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Friday, September 13, 2013

Cursed, Part 2--The Case Against GMOs

It turns out that these “rice farmers” weren't actually what they say they were; they were actually misguided activists who moronically believe that food crops that carry the tag “GM” (genetically modified) are automatically bad.
The rice plants that were destroyed were “endowed with a gene from cornand another from a bacterium, making it the only variety in existence toproduce beta carotene, the source of vitamin A. Its developers call it “Golden Rice.” If made available to people, a cup of this rice variety would provide half an adult’s daily recommended intake of Vitamin A.
Vitamin A deficiency causes the death of millions of people around the world, and could also cause blindness among children.

The vandals were members of the Kilusang Magbubukid ng Pilipinas (KMP), AnakPawis Party list, and MASIPAG, organizations that ironically style themselves as pro-farmer and pro-poor.
They were there to stage a protest versus GMOs, a protest that quickly turned into an orgy of rice plant-killing when a group broke away and destroyed the rice plants in the trial fields, to the consternation of the real farmers who witnessed the attack.  
GMOs (genetically modified organisms) have always been a target for these “environmentalists,” who think that we should all return to “traditional” or “organic” agriculture. However, isn't agriculture itself always been unnatural? Since Homo sapiens found a more efficient alternative to the hunter-gatherer lifestyle around 10,000 years ago, humans have been genetically-altering most food crops.
Take for example the banana. The “natural” form of the banana is vastly different from the banana that we enjoy today. The “genetically unmodified” banana was a tasteless, mushy fruit with large seeds, and shaped differently from the modern banana. Rice, wheat, corn, are food crops similarly far removed from their wild ancestors. Do these food crops cause illnesses?
Genetic modification, basically, is a shortcut to get the more favorable traits in a crop. Selective breeding would produce a similar result, but that would take considerably more time.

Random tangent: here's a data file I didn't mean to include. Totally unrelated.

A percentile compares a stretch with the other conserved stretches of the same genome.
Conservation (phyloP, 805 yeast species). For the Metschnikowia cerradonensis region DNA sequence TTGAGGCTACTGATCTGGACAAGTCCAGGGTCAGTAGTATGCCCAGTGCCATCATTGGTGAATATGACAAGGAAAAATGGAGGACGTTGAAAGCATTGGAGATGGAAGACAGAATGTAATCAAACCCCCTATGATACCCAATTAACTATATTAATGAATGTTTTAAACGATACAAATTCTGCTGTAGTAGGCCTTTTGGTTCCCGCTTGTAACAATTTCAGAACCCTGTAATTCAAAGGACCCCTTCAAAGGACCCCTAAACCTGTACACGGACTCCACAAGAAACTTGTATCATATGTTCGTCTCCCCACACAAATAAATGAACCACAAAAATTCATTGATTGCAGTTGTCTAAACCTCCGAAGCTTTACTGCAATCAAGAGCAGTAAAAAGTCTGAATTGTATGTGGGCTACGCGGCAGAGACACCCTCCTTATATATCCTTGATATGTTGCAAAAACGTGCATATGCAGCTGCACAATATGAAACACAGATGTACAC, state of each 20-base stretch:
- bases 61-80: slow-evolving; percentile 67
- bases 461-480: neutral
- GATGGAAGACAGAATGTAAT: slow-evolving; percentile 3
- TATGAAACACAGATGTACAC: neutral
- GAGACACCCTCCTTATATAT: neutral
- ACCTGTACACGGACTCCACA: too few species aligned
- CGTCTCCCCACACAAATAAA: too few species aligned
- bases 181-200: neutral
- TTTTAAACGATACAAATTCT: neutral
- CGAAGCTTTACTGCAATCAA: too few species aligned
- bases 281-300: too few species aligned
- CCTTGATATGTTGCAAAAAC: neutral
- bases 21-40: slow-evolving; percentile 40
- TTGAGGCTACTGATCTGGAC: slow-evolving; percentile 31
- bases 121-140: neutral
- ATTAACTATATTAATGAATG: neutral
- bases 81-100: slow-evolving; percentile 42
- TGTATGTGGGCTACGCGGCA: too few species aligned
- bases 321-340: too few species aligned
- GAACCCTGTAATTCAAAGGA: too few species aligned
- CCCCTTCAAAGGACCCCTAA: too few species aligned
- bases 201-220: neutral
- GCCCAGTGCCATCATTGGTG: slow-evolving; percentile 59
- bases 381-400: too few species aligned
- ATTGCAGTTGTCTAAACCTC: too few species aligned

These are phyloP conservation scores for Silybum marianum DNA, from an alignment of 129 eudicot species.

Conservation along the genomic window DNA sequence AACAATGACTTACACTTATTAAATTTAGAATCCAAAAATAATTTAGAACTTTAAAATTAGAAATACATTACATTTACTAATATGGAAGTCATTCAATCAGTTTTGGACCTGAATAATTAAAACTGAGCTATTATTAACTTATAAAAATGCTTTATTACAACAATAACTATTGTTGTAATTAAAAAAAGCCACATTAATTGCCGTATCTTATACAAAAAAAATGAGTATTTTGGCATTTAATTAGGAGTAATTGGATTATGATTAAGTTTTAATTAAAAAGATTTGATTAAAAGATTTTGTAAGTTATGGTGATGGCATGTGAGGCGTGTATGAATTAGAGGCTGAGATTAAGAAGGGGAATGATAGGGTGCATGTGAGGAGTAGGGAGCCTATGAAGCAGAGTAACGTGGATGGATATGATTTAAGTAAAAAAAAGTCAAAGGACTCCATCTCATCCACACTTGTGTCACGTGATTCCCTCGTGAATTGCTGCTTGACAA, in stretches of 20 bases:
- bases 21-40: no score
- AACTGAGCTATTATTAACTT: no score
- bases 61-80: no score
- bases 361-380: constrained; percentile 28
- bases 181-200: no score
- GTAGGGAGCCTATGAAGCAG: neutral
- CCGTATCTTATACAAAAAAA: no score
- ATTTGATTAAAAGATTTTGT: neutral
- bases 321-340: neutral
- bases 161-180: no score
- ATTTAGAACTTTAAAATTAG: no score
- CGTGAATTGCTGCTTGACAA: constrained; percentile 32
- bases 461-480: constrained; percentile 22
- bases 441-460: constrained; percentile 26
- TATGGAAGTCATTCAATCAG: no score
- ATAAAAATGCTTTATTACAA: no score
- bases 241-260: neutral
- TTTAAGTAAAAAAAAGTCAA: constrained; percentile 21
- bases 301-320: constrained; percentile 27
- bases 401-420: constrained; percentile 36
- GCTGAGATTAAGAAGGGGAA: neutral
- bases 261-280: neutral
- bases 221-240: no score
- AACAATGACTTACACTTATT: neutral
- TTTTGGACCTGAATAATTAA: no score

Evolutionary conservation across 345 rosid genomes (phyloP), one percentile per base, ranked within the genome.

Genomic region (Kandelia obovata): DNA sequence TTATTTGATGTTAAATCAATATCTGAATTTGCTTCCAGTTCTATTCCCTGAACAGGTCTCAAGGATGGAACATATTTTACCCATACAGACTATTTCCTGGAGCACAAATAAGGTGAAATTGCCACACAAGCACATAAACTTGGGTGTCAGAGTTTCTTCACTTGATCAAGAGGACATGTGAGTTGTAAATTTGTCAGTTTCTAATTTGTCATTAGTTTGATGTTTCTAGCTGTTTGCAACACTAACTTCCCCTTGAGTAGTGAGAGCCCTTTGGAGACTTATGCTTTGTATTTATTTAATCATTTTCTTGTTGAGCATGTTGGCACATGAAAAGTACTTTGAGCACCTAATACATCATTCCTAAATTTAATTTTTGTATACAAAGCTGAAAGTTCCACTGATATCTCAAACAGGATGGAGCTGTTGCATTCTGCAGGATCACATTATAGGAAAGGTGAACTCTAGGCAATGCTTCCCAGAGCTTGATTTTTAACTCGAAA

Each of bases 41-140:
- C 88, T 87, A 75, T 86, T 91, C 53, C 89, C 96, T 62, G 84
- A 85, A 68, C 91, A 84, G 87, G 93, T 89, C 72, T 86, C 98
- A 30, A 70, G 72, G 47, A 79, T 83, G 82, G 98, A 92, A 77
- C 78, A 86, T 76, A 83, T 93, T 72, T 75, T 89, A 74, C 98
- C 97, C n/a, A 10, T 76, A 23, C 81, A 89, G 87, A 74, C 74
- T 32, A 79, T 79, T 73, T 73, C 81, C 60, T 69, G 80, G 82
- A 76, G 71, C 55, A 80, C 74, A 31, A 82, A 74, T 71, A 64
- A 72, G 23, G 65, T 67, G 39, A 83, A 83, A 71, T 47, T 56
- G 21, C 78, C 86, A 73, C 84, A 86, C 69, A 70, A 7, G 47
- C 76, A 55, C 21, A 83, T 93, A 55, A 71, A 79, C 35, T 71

Point is, not all genetically-modified foods are harmful; nor are they made solely for the benefit of multi-national corporations, like the much-maligned Monsanto.
Genetically modified foods made it possible for a good part of humanity to exist. If the world would rely solely on “organic foods,” the food production would only be sufficient to feed about 4 billion of the world’s population. Should the rest of humanity be asked to please quietly die from hunger because there are people who think GM foods are “yucky”?
People like Norman Borlaug (the greatest man you probably never heard of) made it possible for hundreds of millions, billions even, to have something to eat. Without this man, many of us in the Third World would probably never have been born. If people need somebody to worship, idolize, and to emulate, it should be this man.
"He fed five thousand people? Noob." 
Known as the “Father of the Green Revolution,” Mr Borlaug, who also helped prevent a Malthusian scenario, had a PhD in plant pathology and genetics. He developed high-yielding and disease resistant food crops that doubled the food production in many countries around the world, in the process saving more than a billion people from starvation.
The question of whether this is a good thing for the whole world in the long run is neither here nor there. That we are alive is sufficient reason for me to consider this a good thing.
Tons of researches have been done on the safety of GM crops, and the vast majority of them say that they are safe to eat. Banning GM crops would mean condemning a good chunk of the world’s population to starvation. Moreover, GM crops still has the potential to feed many, many more—millions are still going hungry around the world.
To be fair, some criticisms of genetic modifications may not be easily dismissed as irrational rants, and these should be addressed by scientists; otherwise, the case versus GMOs would further spiral down into fear-mongering and plain disinformation.